Mixed reaction over role of ANC in transition to democracy

President Cyril Ramaphosa during the ANC manifesto launch at the Moses Mabhida Stadium. Picture: Khaya Ngwenya / Independent Newspapers

President Cyril Ramaphosa during the ANC manifesto launch at the Moses Mabhida Stadium. Picture: Khaya Ngwenya / Independent Newspapers

Published Feb 26, 2024


Durban — South African citizens had a mixed reaction on the role played by the ANC that has been in power since the transition to democracy in April 1994.

Some ordinary members rooted in the ANC believe the party can still fulfil its promises made for the last three decades; others eagerly wait for the commitment to be fulfilled by the party.

On Saturday, during the ANC’s Mayihlome Manifesto Launch held at the Moses Mabhida Stadium in Durban, President Cyril Ramaphosa once more promised to improve the lives of disadvantaged people.

Ramaphosa highlighted the achievements of the ANC and also outlined the issues of poverty, unemployment, crime and the electricity crisis which he said the party plans to tackle.

The general elections are due to be held on May 29 to elect a new National Assembly, as well as the provincial legislature in each province.

This is how people reacted outside the Moses Mabhida Stadium:

Mduduzi Xolo. l MBALI KHANYILE

Mduduzi Xolo, 26, from Inanda, said he is an ANC member and that he is dissatisfied with the corrupt and poor governance by the ANC.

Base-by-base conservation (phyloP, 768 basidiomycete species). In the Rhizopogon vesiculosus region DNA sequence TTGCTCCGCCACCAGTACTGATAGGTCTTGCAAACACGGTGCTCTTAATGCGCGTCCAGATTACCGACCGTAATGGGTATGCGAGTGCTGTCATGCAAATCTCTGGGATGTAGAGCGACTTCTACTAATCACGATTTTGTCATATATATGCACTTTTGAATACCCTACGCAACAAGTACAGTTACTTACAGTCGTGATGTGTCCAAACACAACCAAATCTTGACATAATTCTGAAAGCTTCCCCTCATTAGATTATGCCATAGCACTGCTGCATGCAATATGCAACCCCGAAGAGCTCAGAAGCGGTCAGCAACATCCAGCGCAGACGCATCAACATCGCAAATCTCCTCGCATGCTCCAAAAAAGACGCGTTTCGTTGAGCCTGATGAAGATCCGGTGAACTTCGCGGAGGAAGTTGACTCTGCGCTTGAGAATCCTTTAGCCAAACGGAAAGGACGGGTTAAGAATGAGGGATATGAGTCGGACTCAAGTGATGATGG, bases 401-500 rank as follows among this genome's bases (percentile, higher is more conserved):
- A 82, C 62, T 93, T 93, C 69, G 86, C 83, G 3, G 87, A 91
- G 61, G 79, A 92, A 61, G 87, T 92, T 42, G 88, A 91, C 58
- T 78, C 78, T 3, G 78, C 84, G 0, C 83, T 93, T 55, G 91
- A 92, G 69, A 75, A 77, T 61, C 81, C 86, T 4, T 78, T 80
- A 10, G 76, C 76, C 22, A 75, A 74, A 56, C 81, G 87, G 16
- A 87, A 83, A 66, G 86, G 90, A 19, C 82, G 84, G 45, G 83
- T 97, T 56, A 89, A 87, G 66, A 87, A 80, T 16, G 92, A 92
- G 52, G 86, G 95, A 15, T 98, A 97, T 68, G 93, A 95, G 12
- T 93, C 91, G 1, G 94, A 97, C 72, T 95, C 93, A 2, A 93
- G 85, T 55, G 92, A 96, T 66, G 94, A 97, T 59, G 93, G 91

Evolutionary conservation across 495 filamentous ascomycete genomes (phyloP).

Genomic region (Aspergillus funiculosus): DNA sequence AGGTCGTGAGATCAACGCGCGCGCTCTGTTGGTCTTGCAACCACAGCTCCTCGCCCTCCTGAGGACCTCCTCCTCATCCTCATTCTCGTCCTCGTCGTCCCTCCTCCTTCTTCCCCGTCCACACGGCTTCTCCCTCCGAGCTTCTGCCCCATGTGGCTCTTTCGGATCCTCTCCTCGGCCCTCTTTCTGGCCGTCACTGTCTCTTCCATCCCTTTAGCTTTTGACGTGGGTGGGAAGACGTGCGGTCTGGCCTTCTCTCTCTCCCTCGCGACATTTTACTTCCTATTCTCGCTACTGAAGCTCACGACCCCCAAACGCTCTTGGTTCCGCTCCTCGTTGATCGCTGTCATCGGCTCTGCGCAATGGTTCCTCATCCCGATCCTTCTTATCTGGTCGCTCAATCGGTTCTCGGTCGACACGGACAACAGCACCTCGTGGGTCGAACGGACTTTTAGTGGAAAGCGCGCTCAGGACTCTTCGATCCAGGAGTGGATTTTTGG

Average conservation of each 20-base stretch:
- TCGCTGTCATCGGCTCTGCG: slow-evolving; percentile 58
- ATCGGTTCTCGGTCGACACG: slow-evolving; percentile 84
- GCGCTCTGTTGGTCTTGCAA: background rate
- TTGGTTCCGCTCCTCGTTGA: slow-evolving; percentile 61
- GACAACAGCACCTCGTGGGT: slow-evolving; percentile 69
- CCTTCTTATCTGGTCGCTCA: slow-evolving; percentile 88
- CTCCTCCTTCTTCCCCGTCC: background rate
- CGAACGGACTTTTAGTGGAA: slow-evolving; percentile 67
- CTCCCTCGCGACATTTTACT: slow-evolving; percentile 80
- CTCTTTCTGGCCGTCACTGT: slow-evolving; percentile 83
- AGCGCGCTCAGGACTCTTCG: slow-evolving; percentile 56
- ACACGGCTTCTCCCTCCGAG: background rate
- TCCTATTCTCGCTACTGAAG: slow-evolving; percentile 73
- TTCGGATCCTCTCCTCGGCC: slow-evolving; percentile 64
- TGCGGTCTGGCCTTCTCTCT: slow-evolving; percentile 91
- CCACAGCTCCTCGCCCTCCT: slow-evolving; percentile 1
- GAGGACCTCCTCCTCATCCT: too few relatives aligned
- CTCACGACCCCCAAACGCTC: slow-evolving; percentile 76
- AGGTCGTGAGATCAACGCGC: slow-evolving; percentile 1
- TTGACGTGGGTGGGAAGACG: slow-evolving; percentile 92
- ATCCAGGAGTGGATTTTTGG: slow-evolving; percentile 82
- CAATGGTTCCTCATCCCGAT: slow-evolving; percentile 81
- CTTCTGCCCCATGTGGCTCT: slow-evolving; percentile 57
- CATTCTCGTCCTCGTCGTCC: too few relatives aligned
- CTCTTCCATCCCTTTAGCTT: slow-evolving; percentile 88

“A lot has happened since Ramaphosa took over as president of the party and that demoralises me. I am beginning to lose hope in the ANC.

“Food and petrol prices have gone up while the governing party is fully aware that we are unemployed and struggling to survive,” said Xolo.

MAKHOSI THABETHE. Picture: Mbali Khanyile

Makhosi Thabethe, 63, from Clermont, said staying in an informal settlement, power outages and the unavailability of jobs frustrate her.

“I live with my sister’s children who should be working by now but they are unable to find jobs. “The R350 grant for unemployed citizens is just not enough and the government really needs to do something,” said Thabethe.

Sphiwe Nxumalo. Picture: Mbali Khanyile

Sphiwe Nxumalo, 27, from Inanda, said he is not planning to vote on May 29 because the governing party has disappointed him.

“After finishing high school I could not further my studies. I have been sitting at home for years with no job. The R350 grant – supposed to support us as the unemployed – is not enough. Job opportunities are also not availed to people like us,” he said.

Slindile Dlamini. Picture: Mbali Khanyile

Slindile Dlamini, 33, from Inanda, said politicians are good at delivering speeches but fail to fulfil their promises. “I have been a rooted member of the ANC who has been voting for the ANC during the past elections, but I do not really think I will vote for the ANC this year.

“And I know I am not the only one who has been disappointed by the ANC. We have waited too long for the change they keep promising,” said Slindile.

Nombali Mdluli.

Nombali Mdluli, 33, from Umlazi, said nepotism was one of the demoralising facets which destroys the party.

“The ANC is led by corrupt, dishonest, incompetent leaders who are failing to deliver basic services. They call every citizen during their manifesto events but they are very picky when it comes to servicing all citizens.”

Joe Ndlovu.

Joe Ndlovu from Folweni said he decided to leave the ANC, after realising that the party was now being led by power-hungry leaders who had no intention of serving the public.

“The governing party’s vision should be promoting unity and uplifting the quality of life, not to oppress disadvantaged people.

“I then opted to join the newly-formed Umkhonto weSizwe (MK) party because I want to see change. I believe that the vision of the MK party will surely bring the change we need in the country,” said Ndlovu.

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